Based on their theories, TQM can be successful if the following factors are implemented in the strategy: top management commitment, quality measurement and benchmarking, process management, product design, employee training and empowerment, supplier quality management, and customer involvement and satisfaction (American Society for Quality, 2003).
The Impact of Globalization on QualityWith the rapid growth of globalization, competition is becoming increasingly more stringent. Through the history of total quality and its evolution, consumers have reaped the benefits of globalization, such as higher quality products sold at lower prices. On the contrary, globalization comes at a cost, such as the loss of jobs to foreign countries that can offer cheaper labor. Though globalization has broadened the playing field and widened the competition for business owners and organizations, it has also provided new business opportunities, such as selling overseas.
Since the beginning of the quality movement post World War II, globalization has had a drastic impact on quality. When the U.S. was only major manufacturer in the world after the others had been demolished during WWII, the U.S. began producing goods with little concern for quality. Without any competition and the market in high demand, the U.S. prioritized mass production of low-quality goods. Over the next few decades, globalization rose and brought on competition. The competition came in the form of better quality products and lower costs, which pressured the U.S. to change its strategic approach toward quality in order to regain its competitive edge.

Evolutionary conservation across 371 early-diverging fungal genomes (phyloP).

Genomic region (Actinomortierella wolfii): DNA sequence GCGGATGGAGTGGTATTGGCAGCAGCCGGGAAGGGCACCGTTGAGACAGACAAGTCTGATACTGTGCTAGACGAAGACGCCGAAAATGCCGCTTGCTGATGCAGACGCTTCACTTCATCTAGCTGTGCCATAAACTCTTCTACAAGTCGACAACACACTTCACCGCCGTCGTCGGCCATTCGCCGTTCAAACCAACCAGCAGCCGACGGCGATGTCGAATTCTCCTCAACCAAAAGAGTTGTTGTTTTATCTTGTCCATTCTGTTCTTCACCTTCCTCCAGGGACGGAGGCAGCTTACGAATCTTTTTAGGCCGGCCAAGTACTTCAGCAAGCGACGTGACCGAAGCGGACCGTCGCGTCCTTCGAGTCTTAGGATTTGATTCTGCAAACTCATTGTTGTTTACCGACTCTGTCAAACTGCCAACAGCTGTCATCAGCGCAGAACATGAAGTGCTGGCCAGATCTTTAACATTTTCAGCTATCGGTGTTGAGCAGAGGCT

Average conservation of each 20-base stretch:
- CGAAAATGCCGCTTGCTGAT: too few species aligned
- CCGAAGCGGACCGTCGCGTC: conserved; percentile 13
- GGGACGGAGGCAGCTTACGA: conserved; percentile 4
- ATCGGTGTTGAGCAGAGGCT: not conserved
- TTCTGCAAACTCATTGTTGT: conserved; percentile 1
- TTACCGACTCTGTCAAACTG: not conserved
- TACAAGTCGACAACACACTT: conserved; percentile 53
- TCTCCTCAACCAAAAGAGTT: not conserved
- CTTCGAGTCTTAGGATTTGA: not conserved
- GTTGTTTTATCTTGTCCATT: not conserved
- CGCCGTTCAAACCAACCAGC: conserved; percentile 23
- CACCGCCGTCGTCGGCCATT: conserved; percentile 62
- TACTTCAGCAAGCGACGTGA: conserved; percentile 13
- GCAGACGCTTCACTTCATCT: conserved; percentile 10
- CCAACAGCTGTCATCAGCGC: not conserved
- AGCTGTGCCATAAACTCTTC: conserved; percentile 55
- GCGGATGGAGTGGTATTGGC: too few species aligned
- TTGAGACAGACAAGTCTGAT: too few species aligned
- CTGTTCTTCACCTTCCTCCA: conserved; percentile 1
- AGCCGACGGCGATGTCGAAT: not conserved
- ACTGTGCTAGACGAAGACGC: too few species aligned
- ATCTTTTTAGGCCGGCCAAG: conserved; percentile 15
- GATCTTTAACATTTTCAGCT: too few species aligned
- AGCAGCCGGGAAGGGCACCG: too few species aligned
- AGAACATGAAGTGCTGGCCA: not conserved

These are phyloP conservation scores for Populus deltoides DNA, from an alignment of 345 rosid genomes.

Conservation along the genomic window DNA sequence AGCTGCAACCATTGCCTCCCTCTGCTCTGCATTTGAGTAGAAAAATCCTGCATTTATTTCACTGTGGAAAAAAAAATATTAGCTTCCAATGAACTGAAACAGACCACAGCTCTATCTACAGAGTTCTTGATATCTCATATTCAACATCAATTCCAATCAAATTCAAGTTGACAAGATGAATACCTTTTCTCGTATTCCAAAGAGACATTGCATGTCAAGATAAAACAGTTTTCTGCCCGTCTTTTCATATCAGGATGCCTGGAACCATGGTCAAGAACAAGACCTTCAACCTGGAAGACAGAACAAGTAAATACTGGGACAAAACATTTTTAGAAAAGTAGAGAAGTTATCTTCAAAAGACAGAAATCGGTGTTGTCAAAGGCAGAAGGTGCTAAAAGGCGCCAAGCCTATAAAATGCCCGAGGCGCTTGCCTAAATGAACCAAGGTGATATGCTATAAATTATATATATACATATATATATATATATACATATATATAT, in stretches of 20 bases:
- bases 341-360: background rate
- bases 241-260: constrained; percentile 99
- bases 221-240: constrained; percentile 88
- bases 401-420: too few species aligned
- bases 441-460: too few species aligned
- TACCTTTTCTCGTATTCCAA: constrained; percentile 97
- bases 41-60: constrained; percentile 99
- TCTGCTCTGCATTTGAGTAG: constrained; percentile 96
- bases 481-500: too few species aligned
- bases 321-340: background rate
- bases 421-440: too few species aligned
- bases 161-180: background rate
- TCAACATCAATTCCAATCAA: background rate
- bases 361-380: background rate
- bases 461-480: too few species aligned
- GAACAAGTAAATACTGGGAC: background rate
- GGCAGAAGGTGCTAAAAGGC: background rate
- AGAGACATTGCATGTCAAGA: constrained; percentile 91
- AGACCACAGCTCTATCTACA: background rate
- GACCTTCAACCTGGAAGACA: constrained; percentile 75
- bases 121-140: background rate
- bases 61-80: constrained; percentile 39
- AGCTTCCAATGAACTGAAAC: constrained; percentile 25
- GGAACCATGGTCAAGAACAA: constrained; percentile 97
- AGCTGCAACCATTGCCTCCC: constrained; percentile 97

In addition to increased competition, globalization has brought awareness among consumers of their demand for higher quality products and services, product availability, and price research. Technology advancements and the internet have increased the amount of information available to consumers and businesses alike while making it easier and faster to communicate, especially over long distances. Consumers are able to research the product in terms of quality and prices. Organizations that conduct business overseas have to ability to communicate almost instantly with its foreign subsidiaries regarding the supply chain, inventory, and production. Overall, globalization developed a need for TQM, continuous quality improvement techniques, and Six Sigma methods, all of which emphasize the need for competitiveness in a global market (Wadsworth, H., Stephens, K., & Godfrey, A., 2002) .